Afterwards we were all headed to soccer games featuring Marianne's brother and cousin, Clark and Dallin (Landon was injured), respectively, that afternoon. Marianne, her mom, her sister Erica, Erica's boyfriend Andrew and I got into the van to head out. In front of the house there is a semicircle driveway and Marianne's mom had come in one way and another car was parked in the driveway so we would have to back out. Not a big deal, backing out is a part of life. As Marianne's mom began to back out, her phone was passed up to her and distracted her. The curve in the semicircle driveway turned more sharply than her memory recalled. Grandpa Adams had been working on the water pipe stuff in the front yard and so there was a pretty large hole in the ground. As luck would have it, we backed directly into that hole.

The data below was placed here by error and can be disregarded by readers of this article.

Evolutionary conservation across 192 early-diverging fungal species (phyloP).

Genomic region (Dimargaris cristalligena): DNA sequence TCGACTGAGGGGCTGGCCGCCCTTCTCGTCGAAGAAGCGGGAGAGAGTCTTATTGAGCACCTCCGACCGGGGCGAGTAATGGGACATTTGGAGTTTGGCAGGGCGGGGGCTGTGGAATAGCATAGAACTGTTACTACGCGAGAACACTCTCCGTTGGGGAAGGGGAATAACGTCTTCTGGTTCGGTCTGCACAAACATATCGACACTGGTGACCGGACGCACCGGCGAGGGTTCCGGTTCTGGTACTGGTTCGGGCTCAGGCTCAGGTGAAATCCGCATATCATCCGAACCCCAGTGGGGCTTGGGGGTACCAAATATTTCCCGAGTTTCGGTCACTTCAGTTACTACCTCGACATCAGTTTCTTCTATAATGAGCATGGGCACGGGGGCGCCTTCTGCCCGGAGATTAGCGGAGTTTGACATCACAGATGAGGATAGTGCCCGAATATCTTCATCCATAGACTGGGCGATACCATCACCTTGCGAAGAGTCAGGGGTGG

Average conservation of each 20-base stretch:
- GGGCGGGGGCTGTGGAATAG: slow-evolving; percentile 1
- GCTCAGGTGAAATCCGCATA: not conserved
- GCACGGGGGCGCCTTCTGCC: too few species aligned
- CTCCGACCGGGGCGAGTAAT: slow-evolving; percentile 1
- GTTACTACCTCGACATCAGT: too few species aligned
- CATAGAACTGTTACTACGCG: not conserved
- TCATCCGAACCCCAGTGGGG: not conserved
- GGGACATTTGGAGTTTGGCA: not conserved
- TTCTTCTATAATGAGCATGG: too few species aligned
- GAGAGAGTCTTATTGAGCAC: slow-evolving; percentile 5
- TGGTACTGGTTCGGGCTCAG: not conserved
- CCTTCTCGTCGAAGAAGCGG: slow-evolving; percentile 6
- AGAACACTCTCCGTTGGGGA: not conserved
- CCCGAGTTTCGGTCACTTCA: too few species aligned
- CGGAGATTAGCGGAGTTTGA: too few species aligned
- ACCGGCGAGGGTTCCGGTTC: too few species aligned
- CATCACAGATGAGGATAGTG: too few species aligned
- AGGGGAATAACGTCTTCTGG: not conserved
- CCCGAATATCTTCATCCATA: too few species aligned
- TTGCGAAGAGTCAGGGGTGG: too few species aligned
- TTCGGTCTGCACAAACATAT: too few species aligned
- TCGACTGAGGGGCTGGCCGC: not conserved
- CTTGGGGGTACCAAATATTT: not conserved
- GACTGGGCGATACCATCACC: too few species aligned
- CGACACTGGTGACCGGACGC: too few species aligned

At that moment, we realized that we had backed out onto the lawn. The hole was muddy and we could moved forward back through the lawn the way we had come. We ought to have gotten out to see where we were and if our way was blocked or otherwise obstructed. We were already late for the game so that thought, if it came into our mind, was immediately dismissed. We said, "Just keep going back." As she did, we broke free of the hole and the lawn and we headed toward the street. As the front tires passed over the lawn to the sidewalk, an enormous fountain of water began to shoot from the ground. We hurriedly escaped the car and saw the result of our path of destruction: we'd broken a hose faucet on the front lawn.